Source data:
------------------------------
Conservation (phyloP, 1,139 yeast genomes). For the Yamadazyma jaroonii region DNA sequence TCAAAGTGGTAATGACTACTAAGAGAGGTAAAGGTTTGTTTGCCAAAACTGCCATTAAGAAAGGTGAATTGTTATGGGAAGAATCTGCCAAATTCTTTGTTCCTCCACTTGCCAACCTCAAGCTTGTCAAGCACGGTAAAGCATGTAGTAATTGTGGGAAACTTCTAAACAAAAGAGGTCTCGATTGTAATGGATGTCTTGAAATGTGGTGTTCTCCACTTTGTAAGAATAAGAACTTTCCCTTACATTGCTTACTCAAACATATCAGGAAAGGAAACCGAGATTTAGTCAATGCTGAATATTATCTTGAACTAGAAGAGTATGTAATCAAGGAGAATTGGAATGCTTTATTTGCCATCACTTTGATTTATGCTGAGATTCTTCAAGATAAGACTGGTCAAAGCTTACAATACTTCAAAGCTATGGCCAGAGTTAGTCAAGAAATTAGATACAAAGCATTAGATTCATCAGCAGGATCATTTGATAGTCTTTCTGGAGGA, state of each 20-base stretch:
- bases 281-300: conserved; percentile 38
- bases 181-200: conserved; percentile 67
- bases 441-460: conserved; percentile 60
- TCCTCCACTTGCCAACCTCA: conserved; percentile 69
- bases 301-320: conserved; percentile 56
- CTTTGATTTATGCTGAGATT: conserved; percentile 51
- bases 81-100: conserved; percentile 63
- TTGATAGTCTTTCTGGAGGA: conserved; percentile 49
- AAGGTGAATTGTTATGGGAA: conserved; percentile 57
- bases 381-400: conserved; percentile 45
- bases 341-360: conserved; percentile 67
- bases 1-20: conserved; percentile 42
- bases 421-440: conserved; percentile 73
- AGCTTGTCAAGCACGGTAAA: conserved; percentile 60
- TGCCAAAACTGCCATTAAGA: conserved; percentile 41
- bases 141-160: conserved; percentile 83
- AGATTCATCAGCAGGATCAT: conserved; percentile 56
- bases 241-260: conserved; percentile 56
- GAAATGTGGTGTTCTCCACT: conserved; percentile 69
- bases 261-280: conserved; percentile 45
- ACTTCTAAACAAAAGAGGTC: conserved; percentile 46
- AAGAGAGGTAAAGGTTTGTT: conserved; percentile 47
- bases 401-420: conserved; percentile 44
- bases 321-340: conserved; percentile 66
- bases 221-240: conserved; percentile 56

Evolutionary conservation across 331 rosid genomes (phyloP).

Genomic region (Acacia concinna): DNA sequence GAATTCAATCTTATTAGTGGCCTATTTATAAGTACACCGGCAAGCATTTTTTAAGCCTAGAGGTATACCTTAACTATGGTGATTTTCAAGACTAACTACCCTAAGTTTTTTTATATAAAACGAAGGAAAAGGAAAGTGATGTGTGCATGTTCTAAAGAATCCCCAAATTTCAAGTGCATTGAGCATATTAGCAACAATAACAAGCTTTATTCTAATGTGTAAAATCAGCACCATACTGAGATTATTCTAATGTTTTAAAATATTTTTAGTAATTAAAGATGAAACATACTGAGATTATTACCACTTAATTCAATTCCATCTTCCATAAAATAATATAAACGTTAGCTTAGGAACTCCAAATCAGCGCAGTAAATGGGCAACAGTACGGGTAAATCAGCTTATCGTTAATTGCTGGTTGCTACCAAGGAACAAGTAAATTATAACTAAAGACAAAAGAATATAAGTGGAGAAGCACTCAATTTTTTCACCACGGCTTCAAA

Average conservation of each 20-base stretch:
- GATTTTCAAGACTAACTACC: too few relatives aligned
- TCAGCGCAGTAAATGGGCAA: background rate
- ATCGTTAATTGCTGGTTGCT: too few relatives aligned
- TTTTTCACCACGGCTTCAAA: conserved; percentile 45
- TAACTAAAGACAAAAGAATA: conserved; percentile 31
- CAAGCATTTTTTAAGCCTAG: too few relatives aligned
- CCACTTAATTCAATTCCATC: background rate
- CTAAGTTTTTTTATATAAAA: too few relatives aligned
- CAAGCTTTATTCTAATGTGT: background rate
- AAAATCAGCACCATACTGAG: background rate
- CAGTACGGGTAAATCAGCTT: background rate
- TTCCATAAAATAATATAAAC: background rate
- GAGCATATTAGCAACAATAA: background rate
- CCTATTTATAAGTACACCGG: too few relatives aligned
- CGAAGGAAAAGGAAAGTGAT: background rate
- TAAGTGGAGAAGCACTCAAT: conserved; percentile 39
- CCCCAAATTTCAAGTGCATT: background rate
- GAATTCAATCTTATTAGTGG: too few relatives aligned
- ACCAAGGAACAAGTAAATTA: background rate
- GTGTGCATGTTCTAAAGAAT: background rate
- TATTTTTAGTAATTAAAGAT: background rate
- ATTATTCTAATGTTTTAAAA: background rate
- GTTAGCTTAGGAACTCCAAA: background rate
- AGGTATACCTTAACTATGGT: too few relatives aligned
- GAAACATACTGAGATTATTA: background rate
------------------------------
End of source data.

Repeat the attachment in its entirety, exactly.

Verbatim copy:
Conservation (phyloP, 1,139 yeast genomes). For the Yamadazyma jaroonii region DNA sequence TCAAAGTGGTAATGACTACTAAGAGAGGTAAAGGTTTGTTTGCCAAAACTGCCATTAAGAAAGGTGAATTGTTATGGGAAGAATCTGCCAAATTCTTTGTTCCTCCACTTGCCAACCTCAAGCTTGTCAAGCACGGTAAAGCATGTAGTAATTGTGGGAAACTTCTAAACAAAAGAGGTCTCGATTGTAATGGATGTCTTGAAATGTGGTGTTCTCCACTTTGTAAGAATAAGAACTTTCCCTTACATTGCTTACTCAAACATATCAGGAAAGGAAACCGAGATTTAGTCAATGCTGAATATTATCTTGAACTAGAAGAGTATGTAATCAAGGAGAATTGGAATGCTTTATTTGCCATCACTTTGATTTATGCTGAGATTCTTCAAGATAAGACTGGTCAAAGCTTACAATACTTCAAAGCTATGGCCAGAGTTAGTCAAGAAATTAGATACAAAGCATTAGATTCATCAGCAGGATCATTTGATAGTCTTTCTGGAGGA, state of each 20-base stretch:
- bases 281-300: conserved; percentile 38
- bases 181-200: conserved; percentile 67
- bases 441-460: conserved; percentile 60
- TCCTCCACTTGCCAACCTCA: conserved; percentile 69
- bases 301-320: conserved; percentile 56
- CTTTGATTTATGCTGAGATT: conserved; percentile 51
- bases 81-100: conserved; percentile 63
- TTGATAGTCTTTCTGGAGGA: conserved; percentile 49
- AAGGTGAATTGTTATGGGAA: conserved; percentile 57
- bases 381-400: conserved; percentile 45
- bases 341-360: conserved; percentile 67
- bases 1-20: conserved; percentile 42
- bases 421-440: conserved; percentile 73
- AGCTTGTCAAGCACGGTAAA: conserved; percentile 60
- TGCCAAAACTGCCATTAAGA: conserved; percentile 41
- bases 141-160: conserved; percentile 83
- AGATTCATCAGCAGGATCAT: conserved; percentile 56
- bases 241-260: conserved; percentile 56
- GAAATGTGGTGTTCTCCACT: conserved; percentile 69
- bases 261-280: conserved; percentile 45
- ACTTCTAAACAAAAGAGGTC: conserved; percentile 46
- AAGAGAGGTAAAGGTTTGTT: conserved; percentile 47
- bases 401-420: conserved; percentile 44
- bases 321-340: conserved; percentile 66
- bases 221-240: conserved; percentile 56

Evolutionary conservation across 331 rosid genomes (phyloP).

Genomic region (Acacia concinna): DNA sequence GAATTCAATCTTATTAGTGGCCTATTTATAAGTACACCGGCAAGCATTTTTTAAGCCTAGAGGTATACCTTAACTATGGTGATTTTCAAGACTAACTACCCTAAGTTTTTTTATATAAAACGAAGGAAAAGGAAAGTGATGTGTGCATGTTCTAAAGAATCCCCAAATTTCAAGTGCATTGAGCATATTAGCAACAATAACAAGCTTTATTCTAATGTGTAAAATCAGCACCATACTGAGATTATTCTAATGTTTTAAAATATTTTTAGTAATTAAAGATGAAACATACTGAGATTATTACCACTTAATTCAATTCCATCTTCCATAAAATAATATAAACGTTAGCTTAGGAACTCCAAATCAGCGCAGTAAATGGGCAACAGTACGGGTAAATCAGCTTATCGTTAATTGCTGGTTGCTACCAAGGAACAAGTAAATTATAACTAAAGACAAAAGAATATAAGTGGAGAAGCACTCAATTTTTTCACCACGGCTTCAAA

Average conservation of each 20-base stretch:
- GATTTTCAAGACTAACTACC: too few relatives aligned
- TCAGCGCAGTAAATGGGCAA: background rate
- ATCGTTAATTGCTGGTTGCT: too few relatives aligned
- TTTTTCACCACGGCTTCAAA: conserved; percentile 45
- TAACTAAAGACAAAAGAATA: conserved; percentile 31
- CAAGCATTTTTTAAGCCTAG: too few relatives aligned
- CCACTTAATTCAATTCCATC: background rate
- CTAAGTTTTTTTATATAAAA: too few relatives aligned
- CAAGCTTTATTCTAATGTGT: background rate
- AAAATCAGCACCATACTGAG: background rate
- CAGTACGGGTAAATCAGCTT: background rate
- TTCCATAAAATAATATAAAC: background rate
- GAGCATATTAGCAACAATAA: background rate
- CCTATTTATAAGTACACCGG: too few relatives aligned
- CGAAGGAAAAGGAAAGTGAT: background rate
- TAAGTGGAGAAGCACTCAAT: conserved; percentile 39
- CCCCAAATTTCAAGTGCATT: background rate
- GAATTCAATCTTATTAGTGG: too few relatives aligned
- ACCAAGGAACAAGTAAATTA: background rate
- GTGTGCATGTTCTAAAGAAT: background rate
- TATTTTTAGTAATTAAAGAT: background rate
- ATTATTCTAATGTTTTAAAA: background rate
- GTTAGCTTAGGAACTCCAAA: background rate
- AGGTATACCTTAACTATGGT: too few relatives aligned
- GAAACATACTGAGATTATTA: background rate